Leadership May 1, 2010

Get Over Yourself

Why we think we’re forces to be reck­oned with

Based on the research of

Tanya Menon

Leigh Thompson

So what do you think?” Jeff asks after he fin­ish­es his pre­sen­ta­tion. A sti­fled cough and the rus­tle of fab­ric as peo­ple shift in their chairs are the only answers. No one asks any ques­tions, no one offers any crit­i­cism. Every­one gazes at inan­i­mate objects, seem­ing­ly afraid the slight­est glance will be too much for him to han­dle. Awk­ward moments like these are all too com­mon — we have all sat through these uncom­fort­able silences. We may chalk our hes­i­tan­cy up to polite­ness — after all, Jeff did put an awful lot of work into that pre­sen­ta­tion. But the real rea­son we stay mum may have more to do with our own delu­sions of grandeur than good intentions.

Many peo­ple are very reluc­tant to give their peers any kind of neg­a­tive feed­back,” says Leigh Thomp­son, a pro­fes­sor of man­age­ment and orga­ni­za­tions at the Kel­logg School of Man­age­ment. It’s not because they don’t know how or they’re at a loss for words. And it’s not because peo­ple are threat­ened by us. It’s because peo­ple actu­al­ly think that someone’s going to be total­ly shat­tered.” And while we tend to assume the worst in oth­ers, we often believe our own feel­ings to be hard­ened against such crit­i­cism, she adds. Thomp­son and her co-author, Tanya Menon, an asso­ciate pro­fes­sor at the Uni­ver­si­ty of Chica­go, call this feel­ing of emo­tion­al invin­ci­bil­i­ty threat immu­ni­ty,” where we mis­tak­en­ly believe that we are less vul­ner­a­ble than oth­er peo­ple to the threats posed by oth­ers’ skills, tal­ents, and achieve­ments, caus­ing us to sug­ar-coat our feed­back or dumb our­selves down. Thomp­son and Menon show in their research that play­ing over­ly nice may under­mine many of our rela­tion­ships, con­trary to pop­u­lar wisdom.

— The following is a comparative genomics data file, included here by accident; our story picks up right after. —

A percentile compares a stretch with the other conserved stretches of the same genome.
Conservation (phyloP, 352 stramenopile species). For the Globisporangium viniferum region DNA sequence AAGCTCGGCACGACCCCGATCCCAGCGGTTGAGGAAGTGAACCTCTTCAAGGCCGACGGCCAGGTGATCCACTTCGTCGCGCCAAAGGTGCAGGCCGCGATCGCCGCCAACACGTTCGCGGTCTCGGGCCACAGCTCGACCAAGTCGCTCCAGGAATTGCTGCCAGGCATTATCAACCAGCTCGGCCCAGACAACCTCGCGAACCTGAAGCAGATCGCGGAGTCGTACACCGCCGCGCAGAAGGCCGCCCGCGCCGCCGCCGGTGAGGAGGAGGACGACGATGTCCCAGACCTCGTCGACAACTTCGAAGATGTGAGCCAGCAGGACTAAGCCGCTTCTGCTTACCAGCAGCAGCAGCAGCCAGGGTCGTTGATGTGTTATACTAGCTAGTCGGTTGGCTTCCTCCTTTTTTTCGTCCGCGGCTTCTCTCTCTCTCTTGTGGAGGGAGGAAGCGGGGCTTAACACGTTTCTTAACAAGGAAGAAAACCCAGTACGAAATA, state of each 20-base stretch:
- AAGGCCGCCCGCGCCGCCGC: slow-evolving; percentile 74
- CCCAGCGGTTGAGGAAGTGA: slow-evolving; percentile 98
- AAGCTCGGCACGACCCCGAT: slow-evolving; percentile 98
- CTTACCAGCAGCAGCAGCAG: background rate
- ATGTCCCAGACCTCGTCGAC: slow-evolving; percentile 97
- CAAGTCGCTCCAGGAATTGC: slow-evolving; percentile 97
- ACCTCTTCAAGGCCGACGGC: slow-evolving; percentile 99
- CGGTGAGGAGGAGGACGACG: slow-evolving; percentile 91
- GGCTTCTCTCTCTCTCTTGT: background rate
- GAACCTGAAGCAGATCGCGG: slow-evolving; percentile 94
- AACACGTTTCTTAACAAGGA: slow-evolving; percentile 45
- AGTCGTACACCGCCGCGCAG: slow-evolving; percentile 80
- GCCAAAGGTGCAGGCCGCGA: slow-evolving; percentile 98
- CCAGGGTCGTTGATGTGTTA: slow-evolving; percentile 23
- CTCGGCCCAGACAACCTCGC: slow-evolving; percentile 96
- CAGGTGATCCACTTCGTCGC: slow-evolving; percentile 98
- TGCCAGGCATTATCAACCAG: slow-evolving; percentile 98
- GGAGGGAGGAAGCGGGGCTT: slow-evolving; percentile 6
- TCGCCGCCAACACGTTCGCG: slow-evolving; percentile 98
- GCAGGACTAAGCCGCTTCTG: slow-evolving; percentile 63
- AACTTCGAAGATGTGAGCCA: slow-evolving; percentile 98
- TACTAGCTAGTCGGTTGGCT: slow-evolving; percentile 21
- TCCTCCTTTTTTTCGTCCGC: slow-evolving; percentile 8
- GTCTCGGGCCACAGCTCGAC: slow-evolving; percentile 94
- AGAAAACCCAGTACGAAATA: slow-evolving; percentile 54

With­hold­ing crit­i­cism cre­ates a real­ly neg­a­tive orga­ni­za­tion­al dynam­ic,” Thomp­son says. Many orga­ni­za­tions are prob­a­bly full of peo­ple brim­ming with rel­e­vant feed­back, she adds, but are reluc­tant to dish it out. Man­agers, for exam­ple, may feel they need to cen­sor their own opin­ions to fos­ter a col­le­gial atmos­phere, Thomp­son and Menon point out, but in the process they weak­en their orga­ni­za­tions by fail­ing to cham­pi­on good ideas.

Threat Recall
To probe the many facets of sta­tus com­pe­ti­tion with­in orga­ni­za­tions, Thomp­son and Menon devised four exper­i­ments. In the first exper­i­ment, they asked par­tic­i­pants — all MBA stu­dents — to recall sit­u­a­tions where they believed they either threat­ened some­one else or felt threat­ened them­selves. The par­tic­i­pants then record­ed how often this had hap­pened and how threat­ened they either felt or imag­ined the oth­er per­son to be. Per­haps unsur­pris­ing­ly, man­agers believed them­selves to be far more threat­en­ing than vul­ner­a­ble. And as a result of this flawed assump­tion, man­agers dumb­ed them­selves down, min­i­miz­ing their own strengths when deal­ing with some­one they believed they threatened.

Thomp­son and Menon also asked anoth­er group of par­tic­i­pants to remem­ber sim­i­lar sit­u­a­tions, but added an extra lay­er of eval­u­a­tion — they asked par­tic­i­pants to assess oth­er group mem­bers’ inter­ac­tions in addi­tion to their own expe­ri­ences. This time around, the par­tic­i­pants report­ed they threat­ened oth­ers as much as oth­ers threat­ened them. But in a twist, indi­vid­u­als felt them­selves to be unique­ly immune to oth­ers’ threats. In oth­er words, sticks and stones may break my bones, but your tal­ents and skills will nev­er scare me (while mine scare the beje­sus out of you).